How They Feel About $$$
Money is the root of all evil, right? It’s also the root of many marital disputes. How good is your SO at managing their money? Do you want to share bank accounts? What’s more important: a big house or money to travel? While you don’t have to discuss the specifics, get a general idea of your SO’s thoughts on money before tying the knot and marrying your bank account to theirs.

What Their Quirks Are
This isn’t nearly as important as the other points I’ve mentioned, but I think it’s still important. I know that Brandon takes a half hour after he gets out of bed to actually “wake up,” and that I should save my somewhat over-enthusiastic morning person talk for after this period of time. He knows that I eat potato chips with my pinky up and that I never wear closed-toed shoes unless I absolutely have to.

While these things are not marriage make-or-break issues, I think it’s part of that whole “dating is knowing what you’re getting into” thing. Not only is it good to know what the other person’s quirks are, I think it’s what makes dating someone so special. You get to know the things that not everyone else knows about that person, and you find out that no matter how weird you are (I’m really weird, let’s be honest), someone in the world still thinks you’re awesome.

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I’m certainly not a marriage expert or a dating expert, but I just think there are some things you should know about the other person before you decide they are okay enough to live in a nursing home with someday. For those of you that are married, what are your thoughts? Are there things you wished you’d known beforehand?

Xoxo, Taylor

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Shower Thoughts and A Deep Realization about Myself

“Take the log from your own eye before you take out the stick from your brother’s.” – Taylor Yates, grossly misquoting Matthew, The Bible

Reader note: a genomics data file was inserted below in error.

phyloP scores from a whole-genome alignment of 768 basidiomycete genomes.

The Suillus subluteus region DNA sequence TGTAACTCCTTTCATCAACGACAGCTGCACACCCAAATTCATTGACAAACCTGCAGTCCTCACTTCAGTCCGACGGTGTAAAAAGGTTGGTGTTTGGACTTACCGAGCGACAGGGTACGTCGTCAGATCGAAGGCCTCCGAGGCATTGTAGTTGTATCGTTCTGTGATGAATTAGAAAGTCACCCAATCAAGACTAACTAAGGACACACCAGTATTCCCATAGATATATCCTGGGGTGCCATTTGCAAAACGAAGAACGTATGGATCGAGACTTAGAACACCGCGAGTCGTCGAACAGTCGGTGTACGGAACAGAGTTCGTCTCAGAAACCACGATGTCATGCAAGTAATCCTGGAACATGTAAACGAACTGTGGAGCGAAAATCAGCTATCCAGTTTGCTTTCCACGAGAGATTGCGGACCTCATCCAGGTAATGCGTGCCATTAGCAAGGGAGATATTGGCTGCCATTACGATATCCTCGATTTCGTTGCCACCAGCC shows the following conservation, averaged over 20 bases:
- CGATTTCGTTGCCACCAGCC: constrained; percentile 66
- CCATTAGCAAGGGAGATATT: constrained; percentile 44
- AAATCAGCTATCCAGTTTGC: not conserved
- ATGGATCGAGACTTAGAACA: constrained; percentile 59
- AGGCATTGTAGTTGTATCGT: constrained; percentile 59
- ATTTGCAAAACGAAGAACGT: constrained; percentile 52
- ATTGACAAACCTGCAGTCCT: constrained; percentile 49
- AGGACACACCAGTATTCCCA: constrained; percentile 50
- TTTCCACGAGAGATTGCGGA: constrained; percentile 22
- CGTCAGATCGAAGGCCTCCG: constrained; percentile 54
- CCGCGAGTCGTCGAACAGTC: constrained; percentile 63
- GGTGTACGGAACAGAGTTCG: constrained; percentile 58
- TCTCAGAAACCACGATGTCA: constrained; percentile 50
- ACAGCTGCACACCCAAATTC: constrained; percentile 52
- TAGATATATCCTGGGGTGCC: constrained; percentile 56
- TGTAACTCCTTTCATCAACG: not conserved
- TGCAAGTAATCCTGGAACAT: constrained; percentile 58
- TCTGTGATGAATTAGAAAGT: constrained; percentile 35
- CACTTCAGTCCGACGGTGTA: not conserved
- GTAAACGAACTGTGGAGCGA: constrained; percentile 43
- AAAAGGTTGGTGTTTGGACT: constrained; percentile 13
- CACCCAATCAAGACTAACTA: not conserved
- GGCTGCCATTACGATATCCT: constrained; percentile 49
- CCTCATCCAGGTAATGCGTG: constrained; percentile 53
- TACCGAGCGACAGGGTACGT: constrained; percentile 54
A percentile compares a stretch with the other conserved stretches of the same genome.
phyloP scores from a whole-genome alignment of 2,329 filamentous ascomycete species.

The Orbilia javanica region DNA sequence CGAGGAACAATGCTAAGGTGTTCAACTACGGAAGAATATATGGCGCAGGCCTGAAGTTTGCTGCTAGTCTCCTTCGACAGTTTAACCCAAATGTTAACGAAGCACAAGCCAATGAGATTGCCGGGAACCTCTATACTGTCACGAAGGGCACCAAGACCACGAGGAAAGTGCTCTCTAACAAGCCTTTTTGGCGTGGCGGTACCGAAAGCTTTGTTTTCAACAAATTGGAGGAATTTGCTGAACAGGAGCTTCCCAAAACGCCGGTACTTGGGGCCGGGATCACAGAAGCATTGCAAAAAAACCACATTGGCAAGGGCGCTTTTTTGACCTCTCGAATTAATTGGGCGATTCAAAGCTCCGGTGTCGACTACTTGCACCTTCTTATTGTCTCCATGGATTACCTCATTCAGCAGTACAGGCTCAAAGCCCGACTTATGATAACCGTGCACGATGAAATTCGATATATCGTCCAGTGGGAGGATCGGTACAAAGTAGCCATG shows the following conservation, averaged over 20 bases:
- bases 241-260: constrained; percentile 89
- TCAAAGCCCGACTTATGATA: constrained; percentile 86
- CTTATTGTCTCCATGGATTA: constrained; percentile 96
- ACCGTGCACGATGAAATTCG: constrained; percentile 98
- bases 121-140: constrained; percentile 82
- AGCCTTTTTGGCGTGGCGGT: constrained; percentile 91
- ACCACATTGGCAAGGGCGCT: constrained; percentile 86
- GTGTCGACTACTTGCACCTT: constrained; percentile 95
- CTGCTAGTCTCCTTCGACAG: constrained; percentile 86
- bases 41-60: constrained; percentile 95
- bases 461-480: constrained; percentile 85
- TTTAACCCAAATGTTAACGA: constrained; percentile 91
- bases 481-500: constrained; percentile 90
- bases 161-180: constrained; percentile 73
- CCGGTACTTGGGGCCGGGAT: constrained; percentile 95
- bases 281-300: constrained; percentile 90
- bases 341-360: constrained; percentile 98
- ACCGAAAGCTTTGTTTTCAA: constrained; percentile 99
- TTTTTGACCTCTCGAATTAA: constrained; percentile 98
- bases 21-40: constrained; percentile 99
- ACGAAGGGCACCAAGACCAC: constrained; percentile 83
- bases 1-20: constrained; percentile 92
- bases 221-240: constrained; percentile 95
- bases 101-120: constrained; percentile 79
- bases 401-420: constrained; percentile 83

It’s weird how things just hit you sometimes. Truths that are seemingly obvious remain hidden from you for ages before suddenly revealing themselves in a way that makes you wonder how much of the world you’ve been unaware of, makes you wonder if you’ve been blindly trudging along for much too long.

These moments of sudden truth can happen anywhere and at any time, and they’re usually in the small moments. Mine just happened to be in the great house of knowledge and self-reflection that is the shower. I always think in the shower; I think most people do.

The other day, I was pondering relationships in general, and how complicated they can be. Friendships, romantic relationships, family ties: they all take a great deal of maneuvering. It’s actually miraculous at times how humans, in our infinite capabilities for imperfection and selfishness, are able to come together and form lasting bonds. In thinking about relationships, I began thinking about past ones that had not ended well or gone awry, and plain as day, a glimmer of truth hit me.

You have literally never thought about how much of what happens in your relationships is your fault.

What? No way, I thought. I’m self-aware! I’m open to change! I’m not someone who goes around pointing fingers while seemingly unwilling to point the finger at herself. But the more I thought about it, the truer it became: I had never really considered my own role in the relationships I have with others.

I had from a very abstract level considered my own actions, but I had never considered how my actions were perceived by others, or how my actions (or their misperception) could be causing adverse impacts in my relationships. I had somehow managed to be the queen of over-psychoanalyzing every situation to death without looking at myself once.

This is not to say that I have always blamed others for everything. I’ve often attributed problems in relationships to my own actions, but I’ve only done so when the action seems crystal clear to me. I’ve never thought about how often things can get lost in translation or how what I believe I’m saying and what I’m actually saying can be very different. It’s not out of selfishness or an inability to see fault in myself; it’s as if I’d just forgotten that I’m a person, and not a machine that spits out white photocopy paper pages printed with feelings, thoughts, and motives, written in size 12 Times New Roman.

It’s easy, as I’ve found, to see yourself as an open book. It’s easy to assume that our motives and thoughts are clearly communicated to others, and that any adverse reactions must be due to the thoughts themselves. If there is any ambiguity, it’s the easier route to assume that any error in interpretation is solely theirs. This, however, is missing half the pieces of the puzzle.

As I move forward in my relationships, I’ll be interested in seeing how much more I unearth about myself. I’m already learning a lot. I know two things for sure: The shower is an excellent place for thinking…and I should probably reread Matthew.